Last Thursday, Johnson hopped an early morning flight to Indianapolis just so he could spend a few hours watching Indy 500 practice.

“I wanted to see that place packed full of people and feel the energy that I’ve heard about so many times,” said Johnson, who also texts regularly with other IndyCar drivers such as Newgarden.

“He’s just a racer who keeps tabs on everything that’s going on,” Newgarden said of Johnson. “To get perspective from him on someone who has been in the sport and done so much and been so smart and savvy about it, it’s cool to have that line of communication. Jimmie cares about what’s going on outside the NASCAR bubble. He’s got so many friends in the IndyCar paddock. He knows everybody. He’s poking us and wants insider information on the event to learn more about it, which is fantastic.”

While there was an era roughly five decades ago when A.J. Foyt and Andretti, both winners of the Indy 500 and Daytona 500, regularly would switch between disciplines, racing has become more siloed as today’s drivers became much more limited by team commitments.

There are some rare exceptions, such as Kurt Busch running the Indy 500 and Coca-Cola 600 on the same day in 2014, but crossovers generally haven’t been feasible.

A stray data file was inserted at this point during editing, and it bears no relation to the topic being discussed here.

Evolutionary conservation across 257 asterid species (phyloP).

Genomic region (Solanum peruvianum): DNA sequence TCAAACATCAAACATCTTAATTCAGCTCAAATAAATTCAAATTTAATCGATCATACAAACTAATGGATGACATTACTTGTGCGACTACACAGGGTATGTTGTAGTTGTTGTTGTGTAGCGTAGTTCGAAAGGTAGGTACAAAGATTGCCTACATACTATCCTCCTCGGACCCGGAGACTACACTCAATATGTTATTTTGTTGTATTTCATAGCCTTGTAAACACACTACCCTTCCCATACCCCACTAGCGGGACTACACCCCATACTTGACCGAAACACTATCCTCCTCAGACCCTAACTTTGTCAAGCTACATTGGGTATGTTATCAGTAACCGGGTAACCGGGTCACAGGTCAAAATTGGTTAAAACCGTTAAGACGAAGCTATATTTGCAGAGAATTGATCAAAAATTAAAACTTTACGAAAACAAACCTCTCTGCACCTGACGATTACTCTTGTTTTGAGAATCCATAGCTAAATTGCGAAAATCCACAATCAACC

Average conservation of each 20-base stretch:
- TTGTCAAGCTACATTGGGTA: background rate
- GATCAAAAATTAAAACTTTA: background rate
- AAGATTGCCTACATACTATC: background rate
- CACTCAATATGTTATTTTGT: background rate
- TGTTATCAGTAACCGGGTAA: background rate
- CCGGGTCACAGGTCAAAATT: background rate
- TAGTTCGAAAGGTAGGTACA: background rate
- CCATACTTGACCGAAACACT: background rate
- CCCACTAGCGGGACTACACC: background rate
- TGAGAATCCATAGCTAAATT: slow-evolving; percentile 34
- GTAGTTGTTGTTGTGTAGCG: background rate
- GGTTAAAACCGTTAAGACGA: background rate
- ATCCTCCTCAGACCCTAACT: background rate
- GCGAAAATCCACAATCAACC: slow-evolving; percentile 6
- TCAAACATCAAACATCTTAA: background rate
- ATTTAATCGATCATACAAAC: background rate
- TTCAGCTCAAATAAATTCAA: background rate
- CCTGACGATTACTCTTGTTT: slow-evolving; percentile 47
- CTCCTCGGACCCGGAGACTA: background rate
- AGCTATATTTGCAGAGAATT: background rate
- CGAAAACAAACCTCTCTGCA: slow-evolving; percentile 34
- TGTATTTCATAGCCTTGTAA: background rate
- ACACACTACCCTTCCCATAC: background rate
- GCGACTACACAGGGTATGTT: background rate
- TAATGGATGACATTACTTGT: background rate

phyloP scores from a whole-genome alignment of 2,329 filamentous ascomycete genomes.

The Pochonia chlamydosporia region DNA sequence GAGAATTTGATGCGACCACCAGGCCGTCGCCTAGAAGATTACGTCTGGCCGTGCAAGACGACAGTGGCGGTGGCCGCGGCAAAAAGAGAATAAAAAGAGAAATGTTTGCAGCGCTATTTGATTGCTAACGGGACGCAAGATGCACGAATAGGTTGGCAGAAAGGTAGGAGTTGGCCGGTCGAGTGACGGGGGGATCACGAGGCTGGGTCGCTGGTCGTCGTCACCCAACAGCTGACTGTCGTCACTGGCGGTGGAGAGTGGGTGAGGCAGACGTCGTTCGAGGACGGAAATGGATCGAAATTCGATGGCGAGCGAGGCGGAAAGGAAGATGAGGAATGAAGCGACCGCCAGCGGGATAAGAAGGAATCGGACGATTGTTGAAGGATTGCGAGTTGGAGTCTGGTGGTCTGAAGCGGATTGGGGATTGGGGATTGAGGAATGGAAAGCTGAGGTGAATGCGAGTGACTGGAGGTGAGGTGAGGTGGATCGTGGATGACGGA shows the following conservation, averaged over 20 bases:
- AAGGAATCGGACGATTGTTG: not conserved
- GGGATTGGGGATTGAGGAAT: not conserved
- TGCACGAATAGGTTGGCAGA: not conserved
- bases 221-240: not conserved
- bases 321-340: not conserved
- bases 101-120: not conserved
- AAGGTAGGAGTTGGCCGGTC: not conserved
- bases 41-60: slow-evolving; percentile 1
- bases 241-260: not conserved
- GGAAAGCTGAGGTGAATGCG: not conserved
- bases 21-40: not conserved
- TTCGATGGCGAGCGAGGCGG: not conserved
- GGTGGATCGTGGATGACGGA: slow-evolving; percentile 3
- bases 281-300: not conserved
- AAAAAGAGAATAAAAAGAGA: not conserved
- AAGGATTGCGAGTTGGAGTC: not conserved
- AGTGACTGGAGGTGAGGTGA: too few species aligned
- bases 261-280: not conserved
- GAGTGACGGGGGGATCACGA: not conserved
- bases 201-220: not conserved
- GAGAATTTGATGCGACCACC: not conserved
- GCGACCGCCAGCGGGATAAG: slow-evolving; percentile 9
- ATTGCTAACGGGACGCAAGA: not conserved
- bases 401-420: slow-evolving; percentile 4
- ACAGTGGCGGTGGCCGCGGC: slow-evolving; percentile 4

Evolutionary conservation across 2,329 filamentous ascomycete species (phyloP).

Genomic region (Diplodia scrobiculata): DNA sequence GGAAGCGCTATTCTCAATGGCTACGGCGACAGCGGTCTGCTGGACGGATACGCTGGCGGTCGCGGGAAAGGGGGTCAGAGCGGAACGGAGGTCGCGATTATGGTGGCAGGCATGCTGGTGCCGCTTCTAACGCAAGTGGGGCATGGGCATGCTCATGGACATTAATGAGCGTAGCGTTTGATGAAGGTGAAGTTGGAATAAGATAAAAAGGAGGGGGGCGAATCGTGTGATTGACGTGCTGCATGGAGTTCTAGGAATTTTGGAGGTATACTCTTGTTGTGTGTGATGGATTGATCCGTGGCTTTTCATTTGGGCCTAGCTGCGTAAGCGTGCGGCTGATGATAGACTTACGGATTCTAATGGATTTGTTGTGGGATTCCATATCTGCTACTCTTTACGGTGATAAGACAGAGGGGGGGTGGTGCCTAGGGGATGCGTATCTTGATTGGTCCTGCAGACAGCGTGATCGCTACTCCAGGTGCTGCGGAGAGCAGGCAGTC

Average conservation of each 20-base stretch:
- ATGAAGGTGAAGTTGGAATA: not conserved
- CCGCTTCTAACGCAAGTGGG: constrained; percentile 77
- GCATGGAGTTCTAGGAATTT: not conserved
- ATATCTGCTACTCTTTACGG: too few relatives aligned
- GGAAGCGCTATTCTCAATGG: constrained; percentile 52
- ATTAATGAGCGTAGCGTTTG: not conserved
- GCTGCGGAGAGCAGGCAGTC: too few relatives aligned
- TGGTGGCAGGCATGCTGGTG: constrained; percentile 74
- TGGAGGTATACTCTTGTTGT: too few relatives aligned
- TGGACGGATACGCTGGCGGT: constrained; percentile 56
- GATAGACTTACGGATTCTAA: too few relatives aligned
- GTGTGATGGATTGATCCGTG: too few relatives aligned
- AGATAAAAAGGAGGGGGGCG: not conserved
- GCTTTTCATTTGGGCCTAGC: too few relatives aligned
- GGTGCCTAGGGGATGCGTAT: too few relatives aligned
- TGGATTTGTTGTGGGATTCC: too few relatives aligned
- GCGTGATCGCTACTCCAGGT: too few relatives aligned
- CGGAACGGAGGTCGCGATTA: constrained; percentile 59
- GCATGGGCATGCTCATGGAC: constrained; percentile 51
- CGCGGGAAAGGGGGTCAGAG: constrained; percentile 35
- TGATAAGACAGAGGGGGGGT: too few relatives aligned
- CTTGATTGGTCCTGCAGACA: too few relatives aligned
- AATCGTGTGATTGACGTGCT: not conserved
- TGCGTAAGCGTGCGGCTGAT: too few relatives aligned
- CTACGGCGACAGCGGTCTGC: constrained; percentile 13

Aside from Indianapolis Motor Speedway, Texas Motor Speedway and Pocono Raceway, the top IndyCar and NASCAR series race at separate venues, which also has contributed to limiting drivers’ interaction.

“I think we’ve just been removed from each other too much,” Newgarden said. “There were two bubbles created, and the bubbles didn’t cross over. We had that for too long, and now that we’re seeing that bridge be created again, everyone is very capable of getting along and enjoying what each other does. I think the IndyCar guys are very open minded to that.

“Maybe we’re more open minded because we got pushed more to the bottom. Stock car had a bigger rise than IndyCar. Maybe we’re more open minded to it because of where we were 10 years ago or so, but that’s not a knock on anyone. We’re all getting closer. Those bubbles are starting to disappear and we’re putting everyone in the same ecosystem, which is great.”

Jarrett, a three-time Brickyard 400 winner, spent last weekend at IMS, witnessing practice and qualifying for the Indy 500 for the first time. Indianapolis 500 pole-sitter Simon Pagenaud was among those who stopped the 1999 NASCAR champion, who considered it “a little bit of a shock” that he was recognized.